The Pilot Watch: From A Friendly Request To A Soaring Success

Aug 26, 2019
The Pilot Watch: From A Friendly Request To A Soaring Success

Today, time is conveniently available at the hint of a wrist. In the olden days, however, it made itself available only through the smiling face of the trustee pocket watch tucked away in coat pockets and lapels.


In 1901, a fateful forming of a friendship occurred which would change history. That year, a once “Coffee King of Brazil”, later aeronautical inventor and pilot, and the son of a French jewellery designer formed an alliance. As a result, the face of horology was changed in a most exquisite and extraordinary way.


This is how it all began.

The Pilot Watch is Born

Alberto Santos-Dumont, Pilot, Plane, Tower, Hhistory, Inventor, Innovator
Photo of Alberto Santos-Dumont from Fai

In the early 20th century, Alberto Santos-Dumont, Brazilian inventor, and aviation pioneer approached his friend Louis Cartier with a special request. Pilots faced somewhat of a challenge with watch technology. Some made do with affixing their pocket watches to their wrist. However, it often proved a cumbersome battle.


As a pilot, Alberto needed to keep his hands on the controls when flying. He could not risk unbecoming nose dives and tailspins as he felt about in his waistcoat to locate his pocket watch. Of course, this was centuries before the release of Top Gun, so conservative flying was still the preferred method.


And so, in 1904, the Santos-Dumont, the first pilot wristwatch and considered the first purpose-designed watch, was born. Its inspiration came from a pocket watch that Cartier had produced. This watch featured a large and distinct dial design. It thus set the Art Deco style of the 20s and 30s in motion.

The Early Flights of the Pilot Watch

front view of Vintage Cartier Santos-Dumont watch
Pilot Watch, Vintage, Blue, Leather, Santos-Dumont

For almost seven years, Alberto Dumont had the privilege of being something of a trendsetter. This was because he was the only gentleman adorned with time on his wrist.


This trailblazer unwittingly made headlines in fashion as well. In 1906, he was filmed in flight (flying 220 metres in 21.5 seconds) wearing his Santos-Dumont. As a result, he set the pace for the acceptance of the wristwatch among men in the early 20th century.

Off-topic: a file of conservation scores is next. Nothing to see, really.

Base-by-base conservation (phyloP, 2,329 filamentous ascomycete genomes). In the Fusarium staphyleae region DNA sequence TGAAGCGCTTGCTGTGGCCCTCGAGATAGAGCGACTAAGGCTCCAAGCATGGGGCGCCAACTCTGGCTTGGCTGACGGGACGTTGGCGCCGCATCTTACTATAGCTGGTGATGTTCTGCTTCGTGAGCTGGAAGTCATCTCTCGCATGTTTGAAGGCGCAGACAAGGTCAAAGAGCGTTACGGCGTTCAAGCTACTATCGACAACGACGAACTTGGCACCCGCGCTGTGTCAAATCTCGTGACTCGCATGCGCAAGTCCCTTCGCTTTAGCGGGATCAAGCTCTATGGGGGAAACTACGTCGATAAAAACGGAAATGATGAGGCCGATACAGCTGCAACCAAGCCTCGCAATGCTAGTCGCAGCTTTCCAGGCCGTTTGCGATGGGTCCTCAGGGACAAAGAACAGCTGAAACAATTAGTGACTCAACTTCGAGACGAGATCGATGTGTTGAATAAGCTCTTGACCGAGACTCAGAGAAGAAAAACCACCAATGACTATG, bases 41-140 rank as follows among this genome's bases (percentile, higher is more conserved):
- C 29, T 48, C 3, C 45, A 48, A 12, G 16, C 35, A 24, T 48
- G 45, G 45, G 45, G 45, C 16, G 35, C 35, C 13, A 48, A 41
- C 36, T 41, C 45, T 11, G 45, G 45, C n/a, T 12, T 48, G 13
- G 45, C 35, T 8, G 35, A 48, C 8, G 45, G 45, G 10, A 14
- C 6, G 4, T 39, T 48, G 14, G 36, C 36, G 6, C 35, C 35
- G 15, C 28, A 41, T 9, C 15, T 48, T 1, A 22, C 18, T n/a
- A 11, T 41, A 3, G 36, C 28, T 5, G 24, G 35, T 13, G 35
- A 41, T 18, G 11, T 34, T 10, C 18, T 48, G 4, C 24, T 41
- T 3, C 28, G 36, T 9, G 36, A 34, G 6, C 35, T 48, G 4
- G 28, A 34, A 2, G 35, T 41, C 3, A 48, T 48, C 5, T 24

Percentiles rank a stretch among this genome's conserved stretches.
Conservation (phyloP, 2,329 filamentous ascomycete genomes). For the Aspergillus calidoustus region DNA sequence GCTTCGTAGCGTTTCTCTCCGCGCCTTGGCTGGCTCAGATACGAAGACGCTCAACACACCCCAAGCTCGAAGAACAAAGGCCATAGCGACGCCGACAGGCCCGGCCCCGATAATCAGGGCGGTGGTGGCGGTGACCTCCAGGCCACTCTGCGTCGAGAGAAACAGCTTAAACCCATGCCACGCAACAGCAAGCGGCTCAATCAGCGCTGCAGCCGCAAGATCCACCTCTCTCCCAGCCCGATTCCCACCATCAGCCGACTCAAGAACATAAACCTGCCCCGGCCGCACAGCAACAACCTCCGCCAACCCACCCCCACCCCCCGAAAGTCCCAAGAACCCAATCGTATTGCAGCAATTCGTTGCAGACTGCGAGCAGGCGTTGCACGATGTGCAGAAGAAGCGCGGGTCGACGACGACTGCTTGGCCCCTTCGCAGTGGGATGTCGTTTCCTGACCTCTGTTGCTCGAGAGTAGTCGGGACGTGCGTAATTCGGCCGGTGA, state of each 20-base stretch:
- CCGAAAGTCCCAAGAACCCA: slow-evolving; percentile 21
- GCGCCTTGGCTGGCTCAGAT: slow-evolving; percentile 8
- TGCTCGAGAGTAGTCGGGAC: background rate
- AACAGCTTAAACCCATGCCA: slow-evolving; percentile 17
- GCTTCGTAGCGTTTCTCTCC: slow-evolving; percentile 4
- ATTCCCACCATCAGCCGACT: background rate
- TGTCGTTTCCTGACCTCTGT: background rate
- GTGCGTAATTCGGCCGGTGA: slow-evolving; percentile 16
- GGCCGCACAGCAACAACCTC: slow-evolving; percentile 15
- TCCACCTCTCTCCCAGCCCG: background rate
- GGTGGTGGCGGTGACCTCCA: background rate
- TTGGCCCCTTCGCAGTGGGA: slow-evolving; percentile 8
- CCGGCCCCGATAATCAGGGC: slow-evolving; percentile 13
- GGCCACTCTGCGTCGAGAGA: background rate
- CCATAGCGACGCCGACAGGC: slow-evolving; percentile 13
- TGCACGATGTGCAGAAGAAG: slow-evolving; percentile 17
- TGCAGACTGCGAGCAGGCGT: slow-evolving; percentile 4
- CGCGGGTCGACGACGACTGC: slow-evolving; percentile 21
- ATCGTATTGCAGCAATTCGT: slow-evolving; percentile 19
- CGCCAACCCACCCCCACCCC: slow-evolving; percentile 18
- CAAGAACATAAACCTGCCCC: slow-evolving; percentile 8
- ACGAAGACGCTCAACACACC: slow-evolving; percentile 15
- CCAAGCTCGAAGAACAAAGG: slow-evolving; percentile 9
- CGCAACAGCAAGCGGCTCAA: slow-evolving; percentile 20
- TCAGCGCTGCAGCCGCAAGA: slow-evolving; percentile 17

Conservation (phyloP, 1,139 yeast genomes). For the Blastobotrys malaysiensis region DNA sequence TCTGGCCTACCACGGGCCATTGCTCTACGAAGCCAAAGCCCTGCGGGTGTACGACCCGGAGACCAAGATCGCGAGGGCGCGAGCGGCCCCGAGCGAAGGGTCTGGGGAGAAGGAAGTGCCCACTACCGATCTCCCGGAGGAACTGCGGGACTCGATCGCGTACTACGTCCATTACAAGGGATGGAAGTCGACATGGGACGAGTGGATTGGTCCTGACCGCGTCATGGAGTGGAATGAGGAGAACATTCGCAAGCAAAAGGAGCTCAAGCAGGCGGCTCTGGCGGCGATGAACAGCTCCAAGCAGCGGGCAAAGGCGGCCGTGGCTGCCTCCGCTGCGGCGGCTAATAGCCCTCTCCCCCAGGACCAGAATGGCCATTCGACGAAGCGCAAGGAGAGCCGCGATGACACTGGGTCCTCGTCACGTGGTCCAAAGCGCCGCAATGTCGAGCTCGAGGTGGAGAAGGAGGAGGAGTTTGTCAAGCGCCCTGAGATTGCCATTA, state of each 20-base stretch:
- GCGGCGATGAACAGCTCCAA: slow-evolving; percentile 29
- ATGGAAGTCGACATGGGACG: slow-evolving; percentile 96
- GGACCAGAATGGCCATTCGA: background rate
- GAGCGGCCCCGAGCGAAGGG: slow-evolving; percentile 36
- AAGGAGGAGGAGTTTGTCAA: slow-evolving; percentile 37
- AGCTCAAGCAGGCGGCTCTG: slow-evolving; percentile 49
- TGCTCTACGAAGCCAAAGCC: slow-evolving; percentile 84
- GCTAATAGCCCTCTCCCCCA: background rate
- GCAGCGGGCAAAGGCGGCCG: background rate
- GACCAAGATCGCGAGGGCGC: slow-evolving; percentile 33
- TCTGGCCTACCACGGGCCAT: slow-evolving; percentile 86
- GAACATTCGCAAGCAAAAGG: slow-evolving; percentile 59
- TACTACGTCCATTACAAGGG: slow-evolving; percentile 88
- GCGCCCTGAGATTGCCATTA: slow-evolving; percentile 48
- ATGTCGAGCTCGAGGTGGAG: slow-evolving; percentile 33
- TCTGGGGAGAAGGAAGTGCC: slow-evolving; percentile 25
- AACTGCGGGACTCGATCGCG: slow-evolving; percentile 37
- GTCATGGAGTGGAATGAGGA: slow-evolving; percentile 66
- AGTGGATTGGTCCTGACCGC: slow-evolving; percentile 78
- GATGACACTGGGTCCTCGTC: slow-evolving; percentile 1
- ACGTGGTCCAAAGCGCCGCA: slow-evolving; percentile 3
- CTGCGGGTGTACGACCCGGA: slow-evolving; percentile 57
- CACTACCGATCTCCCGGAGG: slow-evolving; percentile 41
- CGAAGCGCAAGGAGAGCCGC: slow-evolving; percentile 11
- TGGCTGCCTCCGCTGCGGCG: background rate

The aforementioned events paved the way for the wristwatch of today. It also awarded Cartier the title “first wristwatch”, even though Patek Phillipe had previously invented models for women.


The Santos-Dumont became officially available to the public in 1911. It came in platinum and gold models that featured the first deployant (folding) buckle in a brown or black leather strap. This was the only folding buckle in the market at that time.


Cartier continued to manufacture the Santos through the first half of the 20th century and WWII. However, the military began to require round watches. As a consequence, Cartier’s trademark square design gave in to a decline in popularity.


side view of Vintage Cartier Santos Silver watch

The Santos-Dumont lost traction. But born out of necessity to abide by a friend’s request, it never lost its foothold. In 1978, with a redesign, it relaunched under the name Santos De Cartier (Cartier Santos). Upon relaunching, it capitalised on the “luxury sports” watch sector. This was denoted by high-end models manufactured in stainless steel.


The initial design of a small square-face and exposed screws evolved into the legendary steel-and-gold Cartier Santos models. One feature was the addition of a steel-and-gold integrated bracelet. This was a notable step away from the brown/black pigskin leather strap. Thus, these models went on to inspire many later incarnations.


Other luminary collections followed in the decades to come. As such, most people regard Cartier Santos as the ultimate timepiece accessory. It would grace the wrists of the elite as a status symbol of success.

Characteristics of a Pilot Watch

front view of Cartier Santos-Dumont Pilot watch

Pilot watches were later embellished as fashion statements of casual chic. But in their earlier days, pilot watches were designed — as their name indicates — for pilots. Their original intent was to help pilots navigate their flights with added ease.